They're not alone -- Morgan Stanley recently dumped five San Francisco office buildings, stiffing their creditors when the buildings went underwater.
As a business-strategy it makes sense: why repay loans secured by assets that are worth less than the loans? Just turn the assets over and cut your losses.
But individuals are shamed, bullied, and counselled not to do this when it's their private homes that fall underwater. Everyone from former US Treasury Secretary Hank Paulson to credit counsellors to the Mortgage Bankers Association tell you that defaulting on underwater property is low and dishonest (unless you're a Wall Street player -- then it's just "protecting shareholder value").
Former Treasury Secretary Hank Paulson once said: "And let me emphasize, any homeowner who can afford his mortgage payment but chooses to walk away from an underwater property is simply a speculator - and one who is not honoring his obligations."Don't Look Back: Major Players Continue To 'Walk Away' From Poor Mortgages (Thanks, Fipi Lele!)
The head of the Mortgage Bankers Association, John Courson, played up the moral argument against walking away, telling the Wall Street Journal last month: "What about the message they will send to their family and their kids and their friends?
But corporations and businesses don't play by those rules. Like CalPERS's McKinley said, "You come to a point where you write it off or stay in the game. If you want to stay in you got to put in more capital. We reached our limit on that. It was not a prudent thing to put more money into it.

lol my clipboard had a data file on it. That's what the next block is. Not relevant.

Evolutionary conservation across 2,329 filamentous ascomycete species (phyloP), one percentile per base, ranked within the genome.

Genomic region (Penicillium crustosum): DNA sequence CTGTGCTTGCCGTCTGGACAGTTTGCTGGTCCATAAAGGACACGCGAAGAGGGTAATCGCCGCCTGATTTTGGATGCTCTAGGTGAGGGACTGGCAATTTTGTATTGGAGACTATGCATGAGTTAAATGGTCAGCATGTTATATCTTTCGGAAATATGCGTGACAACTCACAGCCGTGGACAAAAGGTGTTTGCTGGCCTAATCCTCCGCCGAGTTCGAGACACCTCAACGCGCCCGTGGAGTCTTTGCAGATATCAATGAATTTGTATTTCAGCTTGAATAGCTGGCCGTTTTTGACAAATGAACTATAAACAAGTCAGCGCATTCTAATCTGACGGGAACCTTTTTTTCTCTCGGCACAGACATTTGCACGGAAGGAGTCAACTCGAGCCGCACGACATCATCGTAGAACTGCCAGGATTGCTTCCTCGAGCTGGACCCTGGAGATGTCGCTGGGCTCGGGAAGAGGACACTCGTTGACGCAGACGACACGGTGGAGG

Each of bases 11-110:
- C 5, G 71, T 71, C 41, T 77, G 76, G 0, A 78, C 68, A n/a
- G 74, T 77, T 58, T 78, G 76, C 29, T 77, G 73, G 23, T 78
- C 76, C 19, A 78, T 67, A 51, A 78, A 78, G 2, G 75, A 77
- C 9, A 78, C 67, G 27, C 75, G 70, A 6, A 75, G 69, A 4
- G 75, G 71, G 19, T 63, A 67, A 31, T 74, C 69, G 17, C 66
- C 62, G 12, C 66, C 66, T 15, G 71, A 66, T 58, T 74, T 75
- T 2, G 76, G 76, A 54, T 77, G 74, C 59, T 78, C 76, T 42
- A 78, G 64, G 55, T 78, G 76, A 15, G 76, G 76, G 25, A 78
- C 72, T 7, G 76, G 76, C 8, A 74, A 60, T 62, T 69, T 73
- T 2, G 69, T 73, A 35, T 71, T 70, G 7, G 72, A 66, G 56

"You get to a point where you can't keep throwing good money after bad," he said. "These are illiquid investments. You gotta fish or cut bait."
As for homeowners walking away en masse -- perhaps lenders' biggest housing-related fear -- McKinley added: "We're hopeful that won't happen."
(Image: Friendly's Underwater Restaurant, a Creative Commons Attribution ShareAlike image from nlnnet's photostream)
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I write books. My latest is a YA science fiction novel called Homeland (it's the sequel to Little Brother). More books: Rapture of the Nerds (a novel, with Charlie Stross); With a Little Help (short stories); and The Great Big Beautiful Tomorrow (novella and nonfic). I speak all over the place and I tweet and tumble, too.